Taking a break from planning a holiday, or stressful thoughts about buying a flat, and taking one last opportunity to relax before Sam’s exams, we took a drive along the coast to Lancing and Worthing. Then in the week we saw the world premiere of Neil LaBute’s “In a forest dark and deep” and I topped it off with a Whisky flight at The Albannach.
As a break from all the holiday planning and house hunting, we took a Sunday drive along the coast, from Brighton, West to Lancing and Worthing.
From the A27 we spotted a large cathedral on the south downs. Trying to reach it, we took a small country lane which gradually took us further and further away from our intended destination, a detour up and over the hills, affording spectacular sea views. We stopped at the top for a very windy stroll.
Back down the hill, through the narrow one way lanes, back in a circle. Take two. We turned left instead of straight on and found ourselves at Lancing College with its towering chapel and ornate school buildings. The chapel was open to the public, and by ourselves, we toured the crypt, pulpit et al. Some gloves sat on the back of a chair.
Post-photography and tuna mayo sandwiches, we drove West, along the coast, into the sun and towards Worthing, passing the pier and stopping by the sea.
The tide was out and where the pebbles stopped we found sand! Sand! Who’d have thought there’d be sand here! Birds nibbled at sea creatures as the sun began to dip. We bought a fresh flat fish from the fisherman and, back at home in Brighton, made homemade fish and chips as the sun, a glowing ball of red, dipped behind Worthing in the distance.
A long time ago, when Sam had a little more free time, she signed up to numerous theatre newsletters, the emails keep coming. One such email included bargainous deals to see Neil LaBute’s new play, world premiering at the Vaudeville, “In a forest dark and deep”. Starring Matthew Fox (Lost) and Olivia Williams (Dollhouse) as sibling rivals in a dark comedy. The kicker? An invite to a post-show Q & A session with Matthew, Olivia and Neil.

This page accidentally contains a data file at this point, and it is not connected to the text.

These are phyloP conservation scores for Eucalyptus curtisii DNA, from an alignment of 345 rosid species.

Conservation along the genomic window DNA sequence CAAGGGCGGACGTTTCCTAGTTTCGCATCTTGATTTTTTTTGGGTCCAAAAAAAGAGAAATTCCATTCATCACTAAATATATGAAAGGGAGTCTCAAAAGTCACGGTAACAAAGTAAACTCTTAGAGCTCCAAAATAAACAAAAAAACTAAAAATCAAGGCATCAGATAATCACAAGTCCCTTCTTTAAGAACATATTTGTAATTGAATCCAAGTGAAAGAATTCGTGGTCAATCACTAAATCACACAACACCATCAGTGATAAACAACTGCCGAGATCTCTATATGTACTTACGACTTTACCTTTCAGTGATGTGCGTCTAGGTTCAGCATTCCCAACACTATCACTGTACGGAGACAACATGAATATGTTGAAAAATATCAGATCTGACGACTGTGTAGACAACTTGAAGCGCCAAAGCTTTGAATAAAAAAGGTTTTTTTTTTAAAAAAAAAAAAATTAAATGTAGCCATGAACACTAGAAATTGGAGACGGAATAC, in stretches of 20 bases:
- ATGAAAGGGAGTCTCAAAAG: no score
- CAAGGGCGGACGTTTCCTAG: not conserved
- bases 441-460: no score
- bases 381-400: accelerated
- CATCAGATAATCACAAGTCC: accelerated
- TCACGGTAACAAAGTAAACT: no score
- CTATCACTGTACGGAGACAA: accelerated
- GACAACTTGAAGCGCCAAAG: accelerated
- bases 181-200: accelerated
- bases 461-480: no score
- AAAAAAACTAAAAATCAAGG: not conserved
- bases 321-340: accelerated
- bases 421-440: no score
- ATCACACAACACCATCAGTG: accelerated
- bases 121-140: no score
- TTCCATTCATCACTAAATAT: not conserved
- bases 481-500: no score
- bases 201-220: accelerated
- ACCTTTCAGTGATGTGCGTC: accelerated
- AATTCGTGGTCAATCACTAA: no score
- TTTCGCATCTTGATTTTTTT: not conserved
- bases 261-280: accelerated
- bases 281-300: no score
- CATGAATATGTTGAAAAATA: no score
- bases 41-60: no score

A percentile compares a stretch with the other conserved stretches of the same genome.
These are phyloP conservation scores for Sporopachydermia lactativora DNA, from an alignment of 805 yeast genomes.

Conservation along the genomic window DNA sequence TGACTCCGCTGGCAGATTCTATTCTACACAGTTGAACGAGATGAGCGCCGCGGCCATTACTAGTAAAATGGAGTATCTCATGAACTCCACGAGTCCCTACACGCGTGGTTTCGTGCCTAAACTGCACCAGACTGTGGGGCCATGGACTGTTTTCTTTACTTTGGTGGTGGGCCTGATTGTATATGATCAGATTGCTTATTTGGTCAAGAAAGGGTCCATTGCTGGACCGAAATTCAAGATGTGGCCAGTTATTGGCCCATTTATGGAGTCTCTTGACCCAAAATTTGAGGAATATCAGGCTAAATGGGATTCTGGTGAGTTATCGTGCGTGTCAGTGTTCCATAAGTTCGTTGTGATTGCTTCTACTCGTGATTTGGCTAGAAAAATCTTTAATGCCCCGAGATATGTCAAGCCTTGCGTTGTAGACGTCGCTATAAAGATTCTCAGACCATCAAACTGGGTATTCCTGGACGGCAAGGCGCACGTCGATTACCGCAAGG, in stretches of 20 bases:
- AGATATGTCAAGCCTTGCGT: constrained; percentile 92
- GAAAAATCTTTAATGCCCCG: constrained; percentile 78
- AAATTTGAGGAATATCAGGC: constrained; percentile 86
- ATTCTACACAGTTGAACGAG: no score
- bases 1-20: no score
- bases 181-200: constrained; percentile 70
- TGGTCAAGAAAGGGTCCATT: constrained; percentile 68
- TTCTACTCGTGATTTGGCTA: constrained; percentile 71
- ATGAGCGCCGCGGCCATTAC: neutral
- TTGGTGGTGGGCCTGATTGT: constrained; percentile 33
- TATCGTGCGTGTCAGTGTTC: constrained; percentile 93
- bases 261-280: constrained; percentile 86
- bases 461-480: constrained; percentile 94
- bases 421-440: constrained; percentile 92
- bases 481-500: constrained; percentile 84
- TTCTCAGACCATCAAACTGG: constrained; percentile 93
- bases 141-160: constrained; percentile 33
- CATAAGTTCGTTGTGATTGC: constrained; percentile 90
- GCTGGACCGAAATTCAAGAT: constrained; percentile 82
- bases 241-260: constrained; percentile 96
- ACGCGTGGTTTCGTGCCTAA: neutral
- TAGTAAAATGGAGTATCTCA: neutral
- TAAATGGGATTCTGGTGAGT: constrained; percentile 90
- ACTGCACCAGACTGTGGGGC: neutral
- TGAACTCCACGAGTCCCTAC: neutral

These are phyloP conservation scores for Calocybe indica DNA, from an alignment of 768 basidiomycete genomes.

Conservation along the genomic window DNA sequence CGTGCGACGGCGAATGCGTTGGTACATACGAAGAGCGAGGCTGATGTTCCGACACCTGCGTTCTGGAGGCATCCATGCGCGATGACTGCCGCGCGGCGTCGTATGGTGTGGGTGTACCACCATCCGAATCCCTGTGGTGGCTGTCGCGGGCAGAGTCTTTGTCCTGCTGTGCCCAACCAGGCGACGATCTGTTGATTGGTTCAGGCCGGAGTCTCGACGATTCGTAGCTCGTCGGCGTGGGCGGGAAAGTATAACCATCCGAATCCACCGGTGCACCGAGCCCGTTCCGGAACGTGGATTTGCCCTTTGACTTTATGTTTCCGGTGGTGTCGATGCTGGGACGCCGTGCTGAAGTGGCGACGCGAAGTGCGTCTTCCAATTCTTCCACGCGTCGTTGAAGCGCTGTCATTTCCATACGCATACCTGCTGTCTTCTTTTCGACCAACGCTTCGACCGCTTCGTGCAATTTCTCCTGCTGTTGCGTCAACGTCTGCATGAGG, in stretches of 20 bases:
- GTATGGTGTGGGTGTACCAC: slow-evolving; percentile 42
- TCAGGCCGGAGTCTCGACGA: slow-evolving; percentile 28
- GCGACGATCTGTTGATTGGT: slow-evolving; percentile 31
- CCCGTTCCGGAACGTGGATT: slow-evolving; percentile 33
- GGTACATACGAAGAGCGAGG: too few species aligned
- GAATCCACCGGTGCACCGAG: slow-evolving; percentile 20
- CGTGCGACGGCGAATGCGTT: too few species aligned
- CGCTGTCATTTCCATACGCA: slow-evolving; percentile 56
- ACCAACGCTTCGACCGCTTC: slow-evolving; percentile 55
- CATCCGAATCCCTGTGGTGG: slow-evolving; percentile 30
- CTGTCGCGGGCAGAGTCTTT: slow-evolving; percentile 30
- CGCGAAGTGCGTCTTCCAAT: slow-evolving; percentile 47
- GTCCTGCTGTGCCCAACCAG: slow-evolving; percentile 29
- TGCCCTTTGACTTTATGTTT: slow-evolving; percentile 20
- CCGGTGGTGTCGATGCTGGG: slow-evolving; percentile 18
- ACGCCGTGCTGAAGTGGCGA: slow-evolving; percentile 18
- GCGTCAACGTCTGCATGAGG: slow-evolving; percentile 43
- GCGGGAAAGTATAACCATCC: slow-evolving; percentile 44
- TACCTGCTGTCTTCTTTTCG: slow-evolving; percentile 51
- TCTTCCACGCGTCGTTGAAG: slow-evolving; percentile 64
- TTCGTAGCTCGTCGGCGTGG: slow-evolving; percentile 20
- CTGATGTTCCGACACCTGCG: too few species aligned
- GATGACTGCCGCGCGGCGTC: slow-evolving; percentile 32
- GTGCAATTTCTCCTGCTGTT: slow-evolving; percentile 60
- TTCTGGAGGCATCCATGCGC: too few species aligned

We’d seen Fat Pig a short while back, and knew we enjoyed LaBute’s work, and “In a forest” did not disappoint. Whilst not wanting to spoil anything, it had Metallica, a lot of swearing, audience alienation (in a good way), and a lot of fighting. Both Sam and I highly recommend it, its run ends in June.
The Q & A gave us a fascinating insight into the ongoing work at the early stages of a new production, chopping bits out, making other parts flow better, responding to audience reaction, getting the script “locked down” and preparing for press night.
In a very English accent, this was thoroughly enjoyable.
I’ve never been into Whisky, probably because I’m young and just hadn’t given it a chance. I missed the last Whisky outing some friends organised, so I wasn’t going to miss this one. At the Albannach, with its Scottish menu and antler themed interior, we sat in candlelight, Trafalgar Square just outside the window.
Five of us ordered the Whisky Tour, five 250ml samples covering the lowlands, highlands, Speyside, Campbeltown and Orkney. I preferred the darker, smoother Whiskies, the 12yr Old Pulteney was a common favourite, as was the Mortlach 16yr. Until now I couldn’t distinguish one Whisky from another, but having five samples to compare helped me pick out the subtle (and not so subtle) differences; spiciness, lightness, smoothness, loch-ness (Scottish pun, my bad).
Obviously with this much Whisky we needed some food, the braised rabbit leg was very tasty, as was the Cullen Skink (smoked haddock and potato soup) starter.
In other news, Whisky doesn’t go particularly well with a burger, and Haggis Carpaccio wouldn’t be very pleasant, if anywhere was to ever serve such a thing. The long awaited cheese boards (half an hour to slice some cheese!?) gave us another tasting round, with quince (“The artist formerly known as”), fig and grapes.